I have a junk drawer in my head.
This is not uncommon with writers, or so I’m told.
We collect characters or bits of dialogue or story hooks the way other people might collect rubber bands or plastic bags. You never know when one might come in useful. Every time that junk drawer is opened to take something out (or more often than not, put something new in), the bits and baubles roll around. They strike up against other things and sometimes spark a fire.
Sometimes they spark a few.
This is an example of one of those. A story about a story that takes its seed from yet another story.
In 1997, the sequel to Matt Wagner’s incredible series Mage: The Hero Discovered appeared. I had loved the previous series from over a decade earlier, and while I enjoyed the new series, The Hero Defined, it was one particular page that tucked an idea into my junk drawer. In the first issue, the hero, fights a troll.
Somehow that brief appearance changed the way I saw trolls. My previous impressions had been formed by children’s books and the D&D Monster Manual. This troll was different. And it was kind of scary. So I filed it away.
It was around this time that I moved to Seattle, a city full of bridges.
I had recently finished writing a horror screenplay with a good friend of mine and we started talking about the next project. I mentioned the troll, and a few ideas got knocked around. Before I knew it, I was writing the first draft of a screenplay that I then sent off for his draft. He sent it back and we hammered out a tight third draft. It was a scary story about a reclusive millionaire, survivor of a childhood attack, forced to confront his fears and childhood monsters when they resurfaced to threaten his own child. We were both really happy with it, and it began making the rounds.
Nobody was going to touch a horror movie in which children were threatened. Certainly not fifteen years ago. Certainly not when Hollywood still had the bitter, troll-like taste of one of the worst movies ever made still in their mouth.
So Bridge, as it was then called, sat in a drawer. Which was a shame because I still loved that story.
When I started writing novels, I revisited Bridge, adapting it into a novel. While I added a few characters and changed up some scenes a bit, the overall arc remained pretty similar to the screenplay. Then 2/3 of the way through I had a data fail and lost the files. I had the foresight to have printed up each original chapter, and I was able to find most, but not all of them. Bridge sat, unfinished, for another year while I worked on other projects.
But I couldn’t get it out of my head. While the movie had been a single project, the novel sparked an idea for a trilogy of much bigger scope. I had to finish it. So I pulled out what battered chapters I had and rewrote it from the ground up. I even outlined the second book and had a very rough idea of what I wanted to do in the third. I got so far as to pitch it to an agent who shut me down when she realized the protagonist was married.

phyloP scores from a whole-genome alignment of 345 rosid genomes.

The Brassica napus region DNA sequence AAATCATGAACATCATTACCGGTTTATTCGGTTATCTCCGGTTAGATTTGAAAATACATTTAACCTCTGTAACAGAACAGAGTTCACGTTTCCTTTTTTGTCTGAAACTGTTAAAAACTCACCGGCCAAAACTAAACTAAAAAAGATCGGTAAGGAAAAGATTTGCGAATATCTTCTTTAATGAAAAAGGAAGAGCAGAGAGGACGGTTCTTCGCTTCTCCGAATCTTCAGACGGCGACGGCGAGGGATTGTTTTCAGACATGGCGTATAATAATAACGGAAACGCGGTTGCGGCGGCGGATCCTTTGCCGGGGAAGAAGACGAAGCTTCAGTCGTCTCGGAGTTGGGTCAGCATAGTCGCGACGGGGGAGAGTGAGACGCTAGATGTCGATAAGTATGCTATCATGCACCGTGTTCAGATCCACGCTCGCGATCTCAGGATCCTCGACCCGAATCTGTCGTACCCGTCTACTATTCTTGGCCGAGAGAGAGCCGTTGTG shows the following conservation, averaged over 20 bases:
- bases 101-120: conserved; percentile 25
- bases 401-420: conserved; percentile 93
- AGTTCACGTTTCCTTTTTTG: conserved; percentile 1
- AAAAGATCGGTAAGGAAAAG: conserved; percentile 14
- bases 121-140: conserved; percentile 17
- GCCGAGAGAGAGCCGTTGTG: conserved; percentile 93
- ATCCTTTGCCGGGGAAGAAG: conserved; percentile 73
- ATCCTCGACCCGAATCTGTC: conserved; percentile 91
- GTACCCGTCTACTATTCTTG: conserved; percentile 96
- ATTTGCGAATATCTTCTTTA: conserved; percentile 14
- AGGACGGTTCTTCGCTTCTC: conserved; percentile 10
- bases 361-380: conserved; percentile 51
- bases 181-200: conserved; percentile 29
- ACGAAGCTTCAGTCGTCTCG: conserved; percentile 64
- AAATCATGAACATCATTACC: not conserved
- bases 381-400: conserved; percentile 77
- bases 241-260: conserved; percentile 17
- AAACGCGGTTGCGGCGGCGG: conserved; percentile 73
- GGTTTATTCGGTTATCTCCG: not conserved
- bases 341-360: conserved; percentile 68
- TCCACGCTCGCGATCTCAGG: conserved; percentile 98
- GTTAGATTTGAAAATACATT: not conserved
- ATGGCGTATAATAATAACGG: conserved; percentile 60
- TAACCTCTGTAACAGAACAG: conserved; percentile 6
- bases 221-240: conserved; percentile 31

“People don’t buy books with married protagonists.”
That stuck with me. Bitterly.
But I wasn’t going to change it. The fact that he was already in a strong relationship that was tested by his actions over the course of the book was too central to what I was doing. I won’t lie. I lost hope for Bridge.
Years passed. I did a few edits on the book, but the last was probably 5 years ago. And really what the book needed was a full rewrite. Sure, I liked the book when I wrote it, but that was a decade ago. And to make it what I wanted, edits weren’t going to cut it. Every new novel I wrote, ever year that passed, the more aware I was of how much BETTER that story could be. But I didn’t touch it. There were too many other projects. And the protagonist was still married, so why bother?
As a final disincentive, I couldn’t make the outline for the third book work.
That was the kicker.
I had an idea what I wanted to do for book three, but couldn’t find a way to make it work in a full novel length. And that outline for book two? Gone. No idea where it went. In trying to reconstruct it, I could only remember about half of the story beats.
So I worked on other projects. My writing improved. And my perspective on what I wanted to be doing with my writing shifted as well. It no longer felt appropriate for the main character to be a hetero, white, male millionaire. While I liked the story, there was ultimately nothing about the character that I found compelling other than his damage and relationship to other characters.
Then, out of nowhere, I saw a fascinating opportunity to rethink the entire story.
If there wasn’t enough story to maintain a novel for the third (and possibly second) part, why try to write them as novels? Why be so committed to the form that I can’t do these as novellas? The only real hindrance was that I had a 75,000 novel to condense into a third of it’s original size, but I wanted to reinvent the protagonist anyway, which involved a major rewrite. I tore that first novel apart, beat by beat by beat, spread it out across the garage floor to see what I needed to keep and what I could discard. I figured if nothing else, it would be a fascinating exercise.
Several side characters got pared out, their functions in the story eliminated or shunted onto the protagonist’s partner. The bits featuring the monster’s hunting spree from it’s perspective were cut for space. The lengthy chapters of investigation and doubt cut or condensed to mere paragraphs. The timetable of events ramped up.
The result was leaner. Meaner. And darker in ways than I expected it to be.
But through all the formats, all the drafts, all the years, the core story that sparked in that cranial junk drawer has remained the same: we never truly leave our childhood monsters behind. Sometimes, like it or not, we pass them on to our children.
And there are still reasons to be afraid of the dark.